In Tim Ryan’s Ohio Senate Race, the D Is Often Silent – The New York Times

COLUMBUS, Ohio — Tim Ryan is the kind of candidate who appears to put some thought into appearing to put no thought into appearances.

His daily uniform exudes well-practiced campaign casual: an Ohio State hoodie on game day; a T-shirt from Dropkick Murphys, the union-minded Celtic punk band, for a recent speech at an A.F.L.-C.I.O. gathering, where he took the stage to Metallica’s “Enter Sandman”; untied white Nikes for a canvass kickoff in the capital, laced tastefully days later for a condolence visit to a Toledo union hall.

His stump speech is a hits reel befitting an eastern Ohio congressman, as if culled from the down-home liner notes of a Springsteen track about the industrial Midwest.

“My grandfather was a steelworker…”

“I’m campaigning for the exhausted majority…”

“Star of the high school football team…”

Inside the Global Effort to Keep Perfectly Perfectly Good Food Out of the Dump – The New York Times

“In Seoul, garbage cans automatically weigh how much food gets tossed in the trash. In London, grocers have stopped putting date labels on fruits and vegetables to reduce confusion about what is still edible. California now requires supermarkets to give away — not throw away — food that is unsold but fine to eat.

Around the world, a broad array of efforts are being launched to tackle two pressing global problems: hunger and climate change.

Food waste, when it rots in a landfill, produces methane gas, which quickly heats up the planet. But it’s a surprisingly tough problem to solve.

Which is where Vue Vang, wrangler of excess, comes in. On a bright Monday morning recently, she pulled up behind a supermarket in Fresno, Calif., hopped off her truck and set out to rescue as much food as she could under the state’s new law — helping store managers comply with rules that many were still unaware of.”

Fat Bear Week Is in Full Swing – The New York Times

“The first time Mike Fitz saw a bear in the wild, in 2007, he did what he was trained to do: He made a lot of noise.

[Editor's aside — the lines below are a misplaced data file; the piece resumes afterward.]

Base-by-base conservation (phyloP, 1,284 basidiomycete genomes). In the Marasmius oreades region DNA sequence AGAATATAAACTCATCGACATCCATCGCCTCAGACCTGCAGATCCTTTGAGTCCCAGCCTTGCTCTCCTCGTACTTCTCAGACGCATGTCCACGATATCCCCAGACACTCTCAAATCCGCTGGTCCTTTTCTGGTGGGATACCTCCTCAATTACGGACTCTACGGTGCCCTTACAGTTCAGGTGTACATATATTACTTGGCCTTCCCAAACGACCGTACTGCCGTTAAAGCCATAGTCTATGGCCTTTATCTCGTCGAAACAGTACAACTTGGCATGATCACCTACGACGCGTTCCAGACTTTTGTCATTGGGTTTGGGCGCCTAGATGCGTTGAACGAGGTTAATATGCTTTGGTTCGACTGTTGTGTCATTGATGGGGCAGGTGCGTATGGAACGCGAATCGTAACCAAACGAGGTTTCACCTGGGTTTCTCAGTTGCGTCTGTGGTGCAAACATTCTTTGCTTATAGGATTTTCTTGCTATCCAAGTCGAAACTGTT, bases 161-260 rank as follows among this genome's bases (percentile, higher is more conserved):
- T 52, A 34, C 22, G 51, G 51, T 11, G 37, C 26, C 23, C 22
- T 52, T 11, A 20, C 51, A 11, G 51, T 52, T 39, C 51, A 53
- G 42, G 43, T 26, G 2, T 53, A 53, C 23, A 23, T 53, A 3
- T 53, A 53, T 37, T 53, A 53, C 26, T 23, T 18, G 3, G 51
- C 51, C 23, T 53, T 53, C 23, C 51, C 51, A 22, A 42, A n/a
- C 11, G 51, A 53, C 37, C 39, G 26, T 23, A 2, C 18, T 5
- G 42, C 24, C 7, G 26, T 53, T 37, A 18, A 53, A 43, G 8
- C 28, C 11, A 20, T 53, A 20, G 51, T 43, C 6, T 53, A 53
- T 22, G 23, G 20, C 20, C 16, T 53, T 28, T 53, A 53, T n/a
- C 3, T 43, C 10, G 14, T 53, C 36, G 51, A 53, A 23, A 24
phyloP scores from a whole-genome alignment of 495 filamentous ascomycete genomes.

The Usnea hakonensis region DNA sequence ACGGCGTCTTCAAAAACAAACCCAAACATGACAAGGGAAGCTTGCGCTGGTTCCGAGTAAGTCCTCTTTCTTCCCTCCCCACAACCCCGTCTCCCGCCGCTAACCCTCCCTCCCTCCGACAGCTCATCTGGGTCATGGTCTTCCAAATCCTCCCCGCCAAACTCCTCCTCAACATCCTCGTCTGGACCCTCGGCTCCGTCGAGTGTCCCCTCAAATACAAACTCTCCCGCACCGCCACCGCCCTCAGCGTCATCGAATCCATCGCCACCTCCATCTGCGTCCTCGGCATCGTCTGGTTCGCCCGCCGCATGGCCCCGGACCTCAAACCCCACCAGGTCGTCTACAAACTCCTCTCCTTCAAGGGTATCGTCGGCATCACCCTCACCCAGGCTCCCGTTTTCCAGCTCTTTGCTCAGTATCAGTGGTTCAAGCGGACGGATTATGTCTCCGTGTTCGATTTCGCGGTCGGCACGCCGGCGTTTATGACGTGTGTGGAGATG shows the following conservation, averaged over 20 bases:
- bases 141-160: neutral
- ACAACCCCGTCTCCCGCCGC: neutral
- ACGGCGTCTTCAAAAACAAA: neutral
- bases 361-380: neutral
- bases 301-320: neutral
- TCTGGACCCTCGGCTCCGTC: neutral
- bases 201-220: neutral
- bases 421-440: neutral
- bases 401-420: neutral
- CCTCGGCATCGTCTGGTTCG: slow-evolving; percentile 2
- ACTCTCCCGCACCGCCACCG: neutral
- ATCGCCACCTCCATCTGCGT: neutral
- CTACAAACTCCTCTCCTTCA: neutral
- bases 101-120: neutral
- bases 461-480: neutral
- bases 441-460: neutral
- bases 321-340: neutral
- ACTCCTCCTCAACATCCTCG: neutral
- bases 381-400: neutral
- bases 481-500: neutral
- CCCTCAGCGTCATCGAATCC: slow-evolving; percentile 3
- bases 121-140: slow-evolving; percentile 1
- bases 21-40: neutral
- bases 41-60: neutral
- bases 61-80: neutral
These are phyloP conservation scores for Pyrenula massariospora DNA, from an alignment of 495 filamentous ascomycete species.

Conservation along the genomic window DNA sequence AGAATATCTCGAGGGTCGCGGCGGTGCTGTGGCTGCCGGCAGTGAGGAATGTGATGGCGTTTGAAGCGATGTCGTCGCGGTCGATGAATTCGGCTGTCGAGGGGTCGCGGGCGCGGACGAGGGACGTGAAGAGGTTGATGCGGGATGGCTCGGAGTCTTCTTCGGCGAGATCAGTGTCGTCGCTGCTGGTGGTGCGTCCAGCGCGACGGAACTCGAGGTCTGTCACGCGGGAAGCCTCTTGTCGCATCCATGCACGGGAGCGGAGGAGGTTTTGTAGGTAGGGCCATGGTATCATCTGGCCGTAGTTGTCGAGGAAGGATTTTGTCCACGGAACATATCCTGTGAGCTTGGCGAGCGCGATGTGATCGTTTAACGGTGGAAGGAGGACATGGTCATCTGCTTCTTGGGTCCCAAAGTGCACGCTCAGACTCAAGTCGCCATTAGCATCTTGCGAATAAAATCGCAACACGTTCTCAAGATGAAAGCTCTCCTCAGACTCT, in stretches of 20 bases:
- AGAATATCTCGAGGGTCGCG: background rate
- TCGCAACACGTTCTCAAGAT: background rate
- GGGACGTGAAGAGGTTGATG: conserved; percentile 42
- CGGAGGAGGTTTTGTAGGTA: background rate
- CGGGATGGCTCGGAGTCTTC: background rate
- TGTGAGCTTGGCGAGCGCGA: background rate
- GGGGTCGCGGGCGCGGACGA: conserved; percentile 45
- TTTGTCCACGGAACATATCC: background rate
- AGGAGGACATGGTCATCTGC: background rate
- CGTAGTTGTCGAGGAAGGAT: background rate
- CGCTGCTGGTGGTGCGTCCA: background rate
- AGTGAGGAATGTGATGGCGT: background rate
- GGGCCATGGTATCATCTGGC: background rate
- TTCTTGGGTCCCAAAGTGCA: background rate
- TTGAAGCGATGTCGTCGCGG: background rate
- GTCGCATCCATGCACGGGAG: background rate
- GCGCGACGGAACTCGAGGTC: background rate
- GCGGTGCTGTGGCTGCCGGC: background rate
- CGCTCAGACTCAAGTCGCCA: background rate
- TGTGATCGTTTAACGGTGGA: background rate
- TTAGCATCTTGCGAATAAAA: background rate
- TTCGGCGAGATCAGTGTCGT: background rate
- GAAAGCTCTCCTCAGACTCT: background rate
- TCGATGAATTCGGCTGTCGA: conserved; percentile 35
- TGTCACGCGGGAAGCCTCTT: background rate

“You can read and listen to all of the advice — it helps prepare you mentally, but at the same time I’m thinking, ‘Oh, that is a bear in front of me, looking at me,’” Mr. Fitz said. “What am I going to do now?”

This particular bear, on top of Dumpling Mountain in Katmai National Park in Alaska, however, was not exactly an imminent threat. The bear was about a quarter-mile away from Mr. Fitz, and his yells across the vast landscape barely made a dent. “I hadn’t figured out that making noise is appropriate in certain situations,” he said. “The bear probably heard me and thought, ‘What is this two-legged creature doing?’”

The encounter proved to be a formative moment for Mr. Fitz, and for millions of bear fans around the world. Mr. Fitz is the founder of Fat Bear Week, now in its ninth year. What began as a way for Mr. Fitz, a former park ranger, to engage with visitors to Katmai has “spiraled.” “

Democrats Worry for Mandela Barnes as GOP Attack Ads Take a Toll – The New York Times

“MADISON, Wis. — Politicians who visit diners know the deal: In exchange for photos establishing their working-class bona fides, they must cheerfully accept heaping portions of unsolicited advice.

But on Tuesday at Monty’s Blue Plate Diner here in Madison, one of the first people to approach Lt. Gov. Mandela Barnes, the Democratic nominee for Senate in Wisconsin, took the tradition to a new level, presenting him with a typed-up list of concerns about his campaign.

The supporter, Jane Kashnig, a retired businesswoman who has spent recent weeks going door to door to speak with voters, told Mr. Barnes his backers were jittery about his inability to repel an unending volley of attack ads from Senator Ron Johnson and his Republican allies.

Show more fire, Ms. Kashnig urged the Democrat and his campaign. “The people on the doors want him to fight,” she said.”

Alone in a New World With Vast Open Space, and Sheep – The New York Times

“ENGINEER PASS, Colo. — The baas, bleats and bells were fading ever so slightly, and the shepherd’s trained ear detected that his flock was veering off the path home, for this was the soundtrack of his life in the Rocky Mountains. “The sheep must be herded,” he said in Spanish, as he quickly ascended a hill overlooking a meadow.